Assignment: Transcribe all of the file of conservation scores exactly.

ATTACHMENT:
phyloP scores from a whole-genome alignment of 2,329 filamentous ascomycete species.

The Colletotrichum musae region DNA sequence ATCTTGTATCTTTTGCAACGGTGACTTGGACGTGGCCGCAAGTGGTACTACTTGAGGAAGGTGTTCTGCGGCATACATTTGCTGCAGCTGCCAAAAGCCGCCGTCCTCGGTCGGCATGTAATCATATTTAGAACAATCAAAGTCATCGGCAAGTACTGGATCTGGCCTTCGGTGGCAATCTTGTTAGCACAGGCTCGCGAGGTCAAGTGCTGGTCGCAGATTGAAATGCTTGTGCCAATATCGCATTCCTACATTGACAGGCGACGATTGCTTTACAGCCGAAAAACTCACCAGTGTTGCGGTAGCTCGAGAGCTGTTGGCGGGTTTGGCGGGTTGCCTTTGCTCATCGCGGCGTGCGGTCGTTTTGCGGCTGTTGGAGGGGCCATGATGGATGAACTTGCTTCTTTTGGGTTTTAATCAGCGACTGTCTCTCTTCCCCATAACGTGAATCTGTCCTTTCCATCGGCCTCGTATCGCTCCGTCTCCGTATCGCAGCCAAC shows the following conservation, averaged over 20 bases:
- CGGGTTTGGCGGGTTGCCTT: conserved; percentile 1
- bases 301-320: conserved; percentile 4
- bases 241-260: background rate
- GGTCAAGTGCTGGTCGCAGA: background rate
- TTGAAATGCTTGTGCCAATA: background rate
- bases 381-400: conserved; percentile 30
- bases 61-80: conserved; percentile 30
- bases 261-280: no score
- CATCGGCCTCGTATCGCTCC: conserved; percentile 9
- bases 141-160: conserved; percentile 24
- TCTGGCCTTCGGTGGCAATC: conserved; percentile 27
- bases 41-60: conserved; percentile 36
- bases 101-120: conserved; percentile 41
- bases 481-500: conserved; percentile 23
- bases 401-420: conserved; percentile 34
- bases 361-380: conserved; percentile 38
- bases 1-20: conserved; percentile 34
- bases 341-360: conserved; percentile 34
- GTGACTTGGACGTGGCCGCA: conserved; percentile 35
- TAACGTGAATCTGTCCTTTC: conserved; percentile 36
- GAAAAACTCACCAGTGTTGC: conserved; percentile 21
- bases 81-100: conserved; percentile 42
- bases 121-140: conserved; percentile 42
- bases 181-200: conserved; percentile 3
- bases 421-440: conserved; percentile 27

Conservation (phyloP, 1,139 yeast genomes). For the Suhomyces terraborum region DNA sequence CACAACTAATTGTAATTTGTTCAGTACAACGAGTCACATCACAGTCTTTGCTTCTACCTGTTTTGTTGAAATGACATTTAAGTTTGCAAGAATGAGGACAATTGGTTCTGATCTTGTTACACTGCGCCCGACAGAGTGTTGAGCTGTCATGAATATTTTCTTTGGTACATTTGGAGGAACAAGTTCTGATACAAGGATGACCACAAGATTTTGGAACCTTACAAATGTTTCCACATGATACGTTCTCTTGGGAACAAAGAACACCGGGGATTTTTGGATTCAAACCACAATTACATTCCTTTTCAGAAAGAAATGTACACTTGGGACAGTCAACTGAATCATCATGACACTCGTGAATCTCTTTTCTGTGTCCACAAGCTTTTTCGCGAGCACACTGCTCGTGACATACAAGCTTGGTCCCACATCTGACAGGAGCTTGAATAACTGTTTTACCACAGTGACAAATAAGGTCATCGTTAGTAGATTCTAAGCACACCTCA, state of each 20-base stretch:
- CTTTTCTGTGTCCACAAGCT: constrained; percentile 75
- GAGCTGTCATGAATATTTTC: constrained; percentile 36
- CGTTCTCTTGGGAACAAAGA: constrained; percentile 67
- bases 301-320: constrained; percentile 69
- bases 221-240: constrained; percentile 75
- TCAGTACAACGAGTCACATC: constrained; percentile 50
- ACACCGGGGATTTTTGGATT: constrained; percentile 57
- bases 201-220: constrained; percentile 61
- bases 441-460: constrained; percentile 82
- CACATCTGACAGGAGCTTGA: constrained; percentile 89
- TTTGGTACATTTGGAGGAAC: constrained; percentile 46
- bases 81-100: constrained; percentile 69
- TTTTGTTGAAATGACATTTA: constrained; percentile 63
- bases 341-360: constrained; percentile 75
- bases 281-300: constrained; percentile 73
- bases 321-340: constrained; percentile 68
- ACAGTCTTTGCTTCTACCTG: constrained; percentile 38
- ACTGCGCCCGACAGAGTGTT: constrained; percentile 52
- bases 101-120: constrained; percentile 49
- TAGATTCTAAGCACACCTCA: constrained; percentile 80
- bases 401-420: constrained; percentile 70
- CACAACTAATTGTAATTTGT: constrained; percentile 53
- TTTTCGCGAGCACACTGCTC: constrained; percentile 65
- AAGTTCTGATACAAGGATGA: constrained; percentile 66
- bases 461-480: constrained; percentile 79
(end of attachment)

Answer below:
phyloP scores from a whole-genome alignment of 2,329 filamentous ascomycete species.

The Colletotrichum musae region DNA sequence ATCTTGTATCTTTTGCAACGGTGACTTGGACGTGGCCGCAAGTGGTACTACTTGAGGAAGGTGTTCTGCGGCATACATTTGCTGCAGCTGCCAAAAGCCGCCGTCCTCGGTCGGCATGTAATCATATTTAGAACAATCAAAGTCATCGGCAAGTACTGGATCTGGCCTTCGGTGGCAATCTTGTTAGCACAGGCTCGCGAGGTCAAGTGCTGGTCGCAGATTGAAATGCTTGTGCCAATATCGCATTCCTACATTGACAGGCGACGATTGCTTTACAGCCGAAAAACTCACCAGTGTTGCGGTAGCTCGAGAGCTGTTGGCGGGTTTGGCGGGTTGCCTTTGCTCATCGCGGCGTGCGGTCGTTTTGCGGCTGTTGGAGGGGCCATGATGGATGAACTTGCTTCTTTTGGGTTTTAATCAGCGACTGTCTCTCTTCCCCATAACGTGAATCTGTCCTTTCCATCGGCCTCGTATCGCTCCGTCTCCGTATCGCAGCCAAC shows the following conservation, averaged over 20 bases:
- CGGGTTTGGCGGGTTGCCTT: conserved; percentile 1
- bases 301-320: conserved; percentile 4
- bases 241-260: background rate
- GGTCAAGTGCTGGTCGCAGA: background rate
- TTGAAATGCTTGTGCCAATA: background rate
- bases 381-400: conserved; percentile 30
- bases 61-80: conserved; percentile 30
- bases 261-280: no score
- CATCGGCCTCGTATCGCTCC: conserved; percentile 9
- bases 141-160: conserved; percentile 24
- TCTGGCCTTCGGTGGCAATC: conserved; percentile 27
- bases 41-60: conserved; percentile 36
- bases 101-120: conserved; percentile 41
- bases 481-500: conserved; percentile 23
- bases 401-420: conserved; percentile 34
- bases 361-380: conserved; percentile 38
- bases 1-20: conserved; percentile 34
- bases 341-360: conserved; percentile 34
- GTGACTTGGACGTGGCCGCA: conserved; percentile 35
- TAACGTGAATCTGTCCTTTC: conserved; percentile 36
- GAAAAACTCACCAGTGTTGC: conserved; percentile 21
- bases 81-100: conserved; percentile 42
- bases 121-140: conserved; percentile 42
- bases 181-200: conserved; percentile 3
- bases 421-440: conserved; percentile 27

Conservation (phyloP, 1,139 yeast genomes). For the Suhomyces terraborum region DNA sequence CACAACTAATTGTAATTTGTTCAGTACAACGAGTCACATCACAGTCTTTGCTTCTACCTGTTTTGTTGAAATGACATTTAAGTTTGCAAGAATGAGGACAATTGGTTCTGATCTTGTTACACTGCGCCCGACAGAGTGTTGAGCTGTCATGAATATTTTCTTTGGTACATTTGGAGGAACAAGTTCTGATACAAGGATGACCACAAGATTTTGGAACCTTACAAATGTTTCCACATGATACGTTCTCTTGGGAACAAAGAACACCGGGGATTTTTGGATTCAAACCACAATTACATTCCTTTTCAGAAAGAAATGTACACTTGGGACAGTCAACTGAATCATCATGACACTCGTGAATCTCTTTTCTGTGTCCACAAGCTTTTTCGCGAGCACACTGCTCGTGACATACAAGCTTGGTCCCACATCTGACAGGAGCTTGAATAACTGTTTTACCACAGTGACAAATAAGGTCATCGTTAGTAGATTCTAAGCACACCTCA, state of each 20-base stretch:
- CTTTTCTGTGTCCACAAGCT: constrained; percentile 75
- GAGCTGTCATGAATATTTTC: constrained; percentile 36
- CGTTCTCTTGGGAACAAAGA: constrained; percentile 67
- bases 301-320: constrained; percentile 69
- bases 221-240: constrained; percentile 75
- TCAGTACAACGAGTCACATC: constrained; percentile 50
- ACACCGGGGATTTTTGGATT: constrained; percentile 57
- bases 201-220: constrained; percentile 61
- bases 441-460: constrained; percentile 82
- CACATCTGACAGGAGCTTGA: constrained; percentile 89
- TTTGGTACATTTGGAGGAAC: constrained; percentile 46
- bases 81-100: constrained; percentile 69
- TTTTGTTGAAATGACATTTA: constrained; percentile 63
- bases 341-360: constrained; percentile 75
- bases 281-300: constrained; percentile 73
- bases 321-340: constrained; percentile 68
- ACAGTCTTTGCTTCTACCTG: constrained; percentile 38
- ACTGCGCCCGACAGAGTGTT: constrained; percentile 52
- bases 101-120: constrained; percentile 49
- TAGATTCTAAGCACACCTCA: constrained; percentile 80
- bases 401-420: constrained; percentile 70
- CACAACTAATTGTAATTTGT: constrained; percentile 53
- TTTTCGCGAGCACACTGCTC: constrained; percentile 65
- AAGTTCTGATACAAGGATGA: constrained; percentile 66
- bases 461-480: constrained; percentile 79